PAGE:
Succulents and cacti have been taking over the blogosphere for a while now. They are so simple to take care of and are known for their ease-of-care, but some how, some way, I wasn’t able to keep all of mine alive last year.
From what I read online, it was nearly impossible to kill these drought-friendly plants, yet I somehow found a way to do it. To avoid another “Pinterest fail”, I thought this time around I would do things the right way and actually learn how to properly take care of my succulents.
After a lot of research, I thought I would share with you all the key points in taking care of succulents and cacti. I’ve also got an exciting post coming up tomorrow with Wayfair and Porch.com, so stay tuned for more! *Update: Check out my garden makeover here!
A huge myth when it comes to cacti and succulents is that they don’t need to be watered frequently. Yes, this is partially true, but you don’t want to go without ever watering them. They do require a specific watering schedule when they are “in-season” and “out-of-season.”
In season: When cacti and succulents are in their growing season (the warmer months of the year), they need to be watered (at minimum) about once a week. Depending on how large your succulent plant is, you may even need to water a number of times a week. When watering, make sure to really soak the soil so that the water drains out of the pot.
Off season: When the cooler months roll around, these plants go into a “resting” period. This is when you lay off the intense watering schedule. You will begin to water these plants a lot less and even wait until the soil is completely dried out until you water them again.
The amount of sun exposure succulents and cacti should receive is based on species. You can’t simply say all succulent plants need “x” amount of light, because they are all different! I typically test out different plants in different areas of my yard, patio or window sill. That way, if I notice one particular species isn’t doing so well (and it starts to shrivel) you know you may need more or less light for that plant. Another sign to look out for is if your plant begins to lighten (or bleach) – this is telling you your succulent is getting too much sun. If you’re plant isn’t getting enough sun, you might notice it start to grow towards the sun. If you see this happening, your plant is telling you it needs more light!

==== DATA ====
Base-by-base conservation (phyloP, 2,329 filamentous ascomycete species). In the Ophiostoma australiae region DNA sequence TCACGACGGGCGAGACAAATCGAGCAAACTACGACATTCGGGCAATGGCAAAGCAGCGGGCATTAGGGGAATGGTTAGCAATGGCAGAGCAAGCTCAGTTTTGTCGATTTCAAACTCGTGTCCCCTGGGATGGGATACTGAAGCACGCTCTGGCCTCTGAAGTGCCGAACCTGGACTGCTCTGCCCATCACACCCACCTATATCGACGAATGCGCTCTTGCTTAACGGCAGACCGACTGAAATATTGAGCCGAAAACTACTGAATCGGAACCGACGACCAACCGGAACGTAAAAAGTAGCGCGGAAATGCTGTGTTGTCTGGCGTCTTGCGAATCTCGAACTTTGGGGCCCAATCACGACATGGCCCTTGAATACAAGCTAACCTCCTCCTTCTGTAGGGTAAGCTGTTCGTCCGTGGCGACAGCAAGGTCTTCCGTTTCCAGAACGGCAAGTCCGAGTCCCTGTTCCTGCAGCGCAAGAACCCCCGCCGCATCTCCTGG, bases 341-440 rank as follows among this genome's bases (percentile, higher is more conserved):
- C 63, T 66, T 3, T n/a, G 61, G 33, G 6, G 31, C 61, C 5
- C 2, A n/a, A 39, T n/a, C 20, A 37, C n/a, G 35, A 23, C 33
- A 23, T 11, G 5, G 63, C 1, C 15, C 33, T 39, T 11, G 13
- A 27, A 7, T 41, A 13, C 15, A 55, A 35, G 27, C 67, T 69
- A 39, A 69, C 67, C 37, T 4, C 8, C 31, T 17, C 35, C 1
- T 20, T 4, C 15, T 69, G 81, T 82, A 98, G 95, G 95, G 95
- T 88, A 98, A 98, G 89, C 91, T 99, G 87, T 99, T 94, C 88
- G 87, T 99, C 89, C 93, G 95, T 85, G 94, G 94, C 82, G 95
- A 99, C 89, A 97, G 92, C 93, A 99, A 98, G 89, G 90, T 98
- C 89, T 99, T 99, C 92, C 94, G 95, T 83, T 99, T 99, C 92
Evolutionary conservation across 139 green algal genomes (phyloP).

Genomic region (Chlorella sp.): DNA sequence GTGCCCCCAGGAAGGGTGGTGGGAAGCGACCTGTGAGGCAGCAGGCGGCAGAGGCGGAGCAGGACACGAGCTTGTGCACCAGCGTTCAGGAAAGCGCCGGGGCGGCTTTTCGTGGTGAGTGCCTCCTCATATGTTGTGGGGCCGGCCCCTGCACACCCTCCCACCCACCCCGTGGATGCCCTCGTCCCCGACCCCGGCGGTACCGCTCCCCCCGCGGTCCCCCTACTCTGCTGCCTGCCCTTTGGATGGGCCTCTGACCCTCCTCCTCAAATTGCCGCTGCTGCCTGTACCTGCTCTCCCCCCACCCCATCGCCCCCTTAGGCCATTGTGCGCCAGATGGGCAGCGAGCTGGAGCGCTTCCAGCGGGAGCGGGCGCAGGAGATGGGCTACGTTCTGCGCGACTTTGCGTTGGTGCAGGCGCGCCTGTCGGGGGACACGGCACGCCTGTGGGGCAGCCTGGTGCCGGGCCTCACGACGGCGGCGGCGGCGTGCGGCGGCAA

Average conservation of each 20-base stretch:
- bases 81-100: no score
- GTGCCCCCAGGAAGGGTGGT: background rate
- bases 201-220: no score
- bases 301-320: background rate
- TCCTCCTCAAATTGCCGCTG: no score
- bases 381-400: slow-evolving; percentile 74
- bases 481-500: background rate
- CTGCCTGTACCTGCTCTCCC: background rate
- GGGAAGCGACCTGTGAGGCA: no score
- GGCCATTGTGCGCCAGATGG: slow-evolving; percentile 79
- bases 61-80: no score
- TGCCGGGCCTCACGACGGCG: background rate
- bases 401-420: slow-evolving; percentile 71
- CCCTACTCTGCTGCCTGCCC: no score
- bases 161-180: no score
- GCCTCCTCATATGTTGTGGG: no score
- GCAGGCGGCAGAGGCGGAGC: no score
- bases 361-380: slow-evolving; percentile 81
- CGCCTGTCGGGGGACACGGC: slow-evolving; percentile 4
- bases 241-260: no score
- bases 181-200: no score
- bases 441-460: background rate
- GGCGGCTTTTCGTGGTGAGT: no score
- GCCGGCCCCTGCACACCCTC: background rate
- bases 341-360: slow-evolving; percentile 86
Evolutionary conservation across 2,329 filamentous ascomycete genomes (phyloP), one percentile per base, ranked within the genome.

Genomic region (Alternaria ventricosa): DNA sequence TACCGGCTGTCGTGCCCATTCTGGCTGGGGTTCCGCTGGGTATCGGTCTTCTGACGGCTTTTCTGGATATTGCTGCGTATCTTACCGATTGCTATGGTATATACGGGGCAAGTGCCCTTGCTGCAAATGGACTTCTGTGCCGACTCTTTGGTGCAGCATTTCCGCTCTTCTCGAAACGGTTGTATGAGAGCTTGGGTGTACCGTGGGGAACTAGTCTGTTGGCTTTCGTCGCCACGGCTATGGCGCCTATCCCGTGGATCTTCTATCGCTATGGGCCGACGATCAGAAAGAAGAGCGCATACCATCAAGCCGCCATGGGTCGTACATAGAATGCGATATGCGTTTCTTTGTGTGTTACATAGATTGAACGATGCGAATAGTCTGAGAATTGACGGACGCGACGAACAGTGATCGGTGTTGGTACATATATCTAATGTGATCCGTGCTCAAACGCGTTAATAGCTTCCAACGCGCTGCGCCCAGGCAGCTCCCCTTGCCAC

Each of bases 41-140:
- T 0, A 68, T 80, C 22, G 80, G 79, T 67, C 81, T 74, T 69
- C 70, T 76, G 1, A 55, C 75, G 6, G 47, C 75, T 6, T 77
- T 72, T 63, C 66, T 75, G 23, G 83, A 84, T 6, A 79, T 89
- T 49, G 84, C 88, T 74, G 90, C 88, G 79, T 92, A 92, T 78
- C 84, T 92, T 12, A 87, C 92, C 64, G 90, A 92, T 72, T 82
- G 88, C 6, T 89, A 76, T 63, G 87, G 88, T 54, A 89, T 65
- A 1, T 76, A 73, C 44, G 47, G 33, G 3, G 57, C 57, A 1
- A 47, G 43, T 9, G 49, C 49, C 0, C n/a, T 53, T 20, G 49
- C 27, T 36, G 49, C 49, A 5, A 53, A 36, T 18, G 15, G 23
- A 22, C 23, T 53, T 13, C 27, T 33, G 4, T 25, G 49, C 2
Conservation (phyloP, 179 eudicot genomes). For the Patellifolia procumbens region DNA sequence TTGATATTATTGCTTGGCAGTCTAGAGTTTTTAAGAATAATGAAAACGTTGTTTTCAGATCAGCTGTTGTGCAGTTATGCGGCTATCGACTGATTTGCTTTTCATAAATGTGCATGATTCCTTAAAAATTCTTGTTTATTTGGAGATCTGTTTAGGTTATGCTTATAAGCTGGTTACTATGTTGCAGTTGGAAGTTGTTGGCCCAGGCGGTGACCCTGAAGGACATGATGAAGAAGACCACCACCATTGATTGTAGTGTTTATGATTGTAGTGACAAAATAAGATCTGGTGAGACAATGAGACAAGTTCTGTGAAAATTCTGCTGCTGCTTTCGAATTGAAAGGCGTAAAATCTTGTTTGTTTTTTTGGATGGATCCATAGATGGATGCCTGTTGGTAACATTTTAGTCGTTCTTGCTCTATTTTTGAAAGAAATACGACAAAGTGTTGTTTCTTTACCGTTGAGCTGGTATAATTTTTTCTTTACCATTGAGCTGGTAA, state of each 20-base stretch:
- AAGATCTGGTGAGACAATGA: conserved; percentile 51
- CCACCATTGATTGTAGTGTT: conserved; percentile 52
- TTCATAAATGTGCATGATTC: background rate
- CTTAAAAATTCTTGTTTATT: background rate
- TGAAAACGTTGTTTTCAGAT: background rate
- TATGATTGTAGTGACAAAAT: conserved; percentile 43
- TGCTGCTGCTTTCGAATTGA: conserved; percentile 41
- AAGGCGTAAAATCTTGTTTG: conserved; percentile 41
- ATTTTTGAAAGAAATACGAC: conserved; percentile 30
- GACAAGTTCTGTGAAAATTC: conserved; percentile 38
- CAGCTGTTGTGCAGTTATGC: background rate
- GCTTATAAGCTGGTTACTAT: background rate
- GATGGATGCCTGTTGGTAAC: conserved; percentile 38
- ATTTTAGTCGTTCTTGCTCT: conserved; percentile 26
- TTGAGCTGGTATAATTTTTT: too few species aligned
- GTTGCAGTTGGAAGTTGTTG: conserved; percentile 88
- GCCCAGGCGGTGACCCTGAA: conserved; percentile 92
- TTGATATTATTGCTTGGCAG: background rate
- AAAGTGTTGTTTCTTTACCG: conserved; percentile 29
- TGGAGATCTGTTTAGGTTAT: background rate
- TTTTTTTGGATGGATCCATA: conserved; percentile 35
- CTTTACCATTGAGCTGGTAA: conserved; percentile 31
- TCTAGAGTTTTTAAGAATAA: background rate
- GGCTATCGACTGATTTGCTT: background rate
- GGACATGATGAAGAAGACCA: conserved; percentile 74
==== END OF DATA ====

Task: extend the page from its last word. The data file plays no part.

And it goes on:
No matter what pot you decide to use (because I’m sure the Pinterest world has inspired you to get creative), just make sure it has proper drainage. I use to plant my succulents in just about anything (disregarding the fact that they NEEDED drainage), and although they did last a long time (a lot longer than I thought they would), they won’t actually grow (and last) in a pot without the proper drainage.
Soil is another factor to keep in mind. If you’re a hard-core succulent enthusiast (you probably won’t be reading this post actually) BUT if you are, some of you may want to create your own soil. In this case, a balanced ratio of compost and potting soil will really make your succulents thrive. BUT if you’re a “I’m just trying to make them NOT die” kind of gardener (like me), then you might want to go with something a bit more simple (and more readily available, like soil found at Lowe’s or Home Depot). I’ve found that buying a standard potting soil will do the trick as long as I water as I should and provide my plants with the correct amount of sunlight. Whatever you decide to buy, just make sure your soil drains correctly!
I think it’s pretty clear that cacti and succulents can survive a lot, but nasty pests can ruin the party. Look out for some common bugs like snails, slugs, aphids and mealy bugs. There are a number of other critters that can eat away at your beautiful succulents, so if you’re worried about a certain species, do some research if you think the critter isn’t one of the common bugs listed above.
Want to print my beginners guide? I’ve created a simple 3 page E-Guide for you to download – click here for the free printable PDF.